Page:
A former executive editor of the New York Times fielded questions about reporting on Sept. 11 and managing a plagiarism scandal during a talk at the University of Florida on Monday.

Howell Raines, who is now a contributing editor at Conde Nast Portfolio magazine, spoke before about 50 people about his career in journalism at the Bob Graham Center for Public Service.

Journalism Master Lecturer Mike Foley interviewed Raines for the free and public event, which reunited the men who worked together during the late 1970s at the St. Petersburg Times.

“Howell taught me many things when we worked together,” said Foley during opening comments.

Raines recounted stepping into the role of executive editor of The New York Times six days before the Sept. 11 attacks, saying playing a role in reporting such a historic event looms large in his career.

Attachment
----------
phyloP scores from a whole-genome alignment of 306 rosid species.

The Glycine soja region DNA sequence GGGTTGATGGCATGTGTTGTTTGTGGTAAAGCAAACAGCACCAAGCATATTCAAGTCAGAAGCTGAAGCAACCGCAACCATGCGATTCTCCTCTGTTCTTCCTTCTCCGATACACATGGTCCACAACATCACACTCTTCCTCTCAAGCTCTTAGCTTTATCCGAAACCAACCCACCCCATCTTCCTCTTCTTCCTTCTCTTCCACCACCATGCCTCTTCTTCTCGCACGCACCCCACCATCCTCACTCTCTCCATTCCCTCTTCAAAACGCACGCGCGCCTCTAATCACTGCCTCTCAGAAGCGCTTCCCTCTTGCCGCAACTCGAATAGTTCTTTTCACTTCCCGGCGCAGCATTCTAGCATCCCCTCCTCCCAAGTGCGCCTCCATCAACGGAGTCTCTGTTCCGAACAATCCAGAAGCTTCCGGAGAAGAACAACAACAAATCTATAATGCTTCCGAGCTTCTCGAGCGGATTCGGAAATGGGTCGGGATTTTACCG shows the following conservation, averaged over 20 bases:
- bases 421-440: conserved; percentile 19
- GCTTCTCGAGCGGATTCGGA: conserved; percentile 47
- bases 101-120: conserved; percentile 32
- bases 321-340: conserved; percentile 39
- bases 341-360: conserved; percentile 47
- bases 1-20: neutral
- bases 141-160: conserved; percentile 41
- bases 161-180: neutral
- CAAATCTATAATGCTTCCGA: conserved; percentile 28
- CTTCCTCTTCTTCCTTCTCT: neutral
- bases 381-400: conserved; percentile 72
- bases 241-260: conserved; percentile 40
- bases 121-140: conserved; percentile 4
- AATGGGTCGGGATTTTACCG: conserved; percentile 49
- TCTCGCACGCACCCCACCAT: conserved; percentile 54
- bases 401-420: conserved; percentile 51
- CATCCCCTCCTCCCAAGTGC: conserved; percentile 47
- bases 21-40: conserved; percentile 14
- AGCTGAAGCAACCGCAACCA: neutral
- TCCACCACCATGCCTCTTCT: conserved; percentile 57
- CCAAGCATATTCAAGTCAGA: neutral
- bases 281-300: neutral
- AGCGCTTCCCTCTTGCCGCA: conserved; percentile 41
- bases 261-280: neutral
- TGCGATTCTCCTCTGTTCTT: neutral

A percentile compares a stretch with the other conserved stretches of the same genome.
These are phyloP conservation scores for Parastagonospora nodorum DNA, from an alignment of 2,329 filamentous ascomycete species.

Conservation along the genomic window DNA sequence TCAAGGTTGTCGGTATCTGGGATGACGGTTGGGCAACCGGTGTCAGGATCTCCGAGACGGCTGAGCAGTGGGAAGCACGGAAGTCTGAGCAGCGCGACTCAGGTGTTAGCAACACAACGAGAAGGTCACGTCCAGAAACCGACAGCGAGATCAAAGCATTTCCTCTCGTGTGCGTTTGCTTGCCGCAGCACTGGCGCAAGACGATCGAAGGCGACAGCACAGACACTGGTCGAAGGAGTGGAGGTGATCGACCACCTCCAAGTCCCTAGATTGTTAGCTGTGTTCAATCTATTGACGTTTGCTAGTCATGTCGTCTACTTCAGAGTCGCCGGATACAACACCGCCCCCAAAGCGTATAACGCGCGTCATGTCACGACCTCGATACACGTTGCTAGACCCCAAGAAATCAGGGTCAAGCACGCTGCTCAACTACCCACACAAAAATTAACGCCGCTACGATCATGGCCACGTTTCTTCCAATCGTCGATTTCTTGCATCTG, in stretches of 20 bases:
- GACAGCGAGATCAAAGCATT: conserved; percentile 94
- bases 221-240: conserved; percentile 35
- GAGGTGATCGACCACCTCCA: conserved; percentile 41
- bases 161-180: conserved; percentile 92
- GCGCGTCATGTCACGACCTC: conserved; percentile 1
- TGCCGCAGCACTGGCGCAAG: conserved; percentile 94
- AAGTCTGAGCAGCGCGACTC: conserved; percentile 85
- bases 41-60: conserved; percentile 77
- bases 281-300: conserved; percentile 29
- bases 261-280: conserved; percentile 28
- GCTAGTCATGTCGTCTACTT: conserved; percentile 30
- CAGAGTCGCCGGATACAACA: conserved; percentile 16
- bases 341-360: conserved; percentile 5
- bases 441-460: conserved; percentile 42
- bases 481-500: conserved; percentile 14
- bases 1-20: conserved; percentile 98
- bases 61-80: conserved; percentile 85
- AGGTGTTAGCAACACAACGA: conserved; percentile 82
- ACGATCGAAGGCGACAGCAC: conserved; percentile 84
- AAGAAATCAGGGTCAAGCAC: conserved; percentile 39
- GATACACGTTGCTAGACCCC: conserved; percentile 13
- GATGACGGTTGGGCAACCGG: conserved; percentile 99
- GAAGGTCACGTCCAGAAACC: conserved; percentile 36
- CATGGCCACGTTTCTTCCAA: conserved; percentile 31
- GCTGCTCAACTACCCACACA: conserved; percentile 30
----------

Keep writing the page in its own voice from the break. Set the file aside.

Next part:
“Being a part of producing that paper is the peak experience of my professional life,” he said.

The work of gathering New Yorkers’ stories in the days after led reporters to tears, he said.

He added that putting together a daily newspaper is an intricate and complicated process.

“It’s like watching a Maserati being put together,” he said.

Foley asked Raines to discuss the Jayson Blair scandal, in which a Times reporter was found to have plagiarized and fabricated national stories.

Raines said his immediate response was to have reporters report the Jayson Blair story for the sake of the paper.

“I assigned them to investigate every aspect of the Jayson Blair episode,” he said. Read More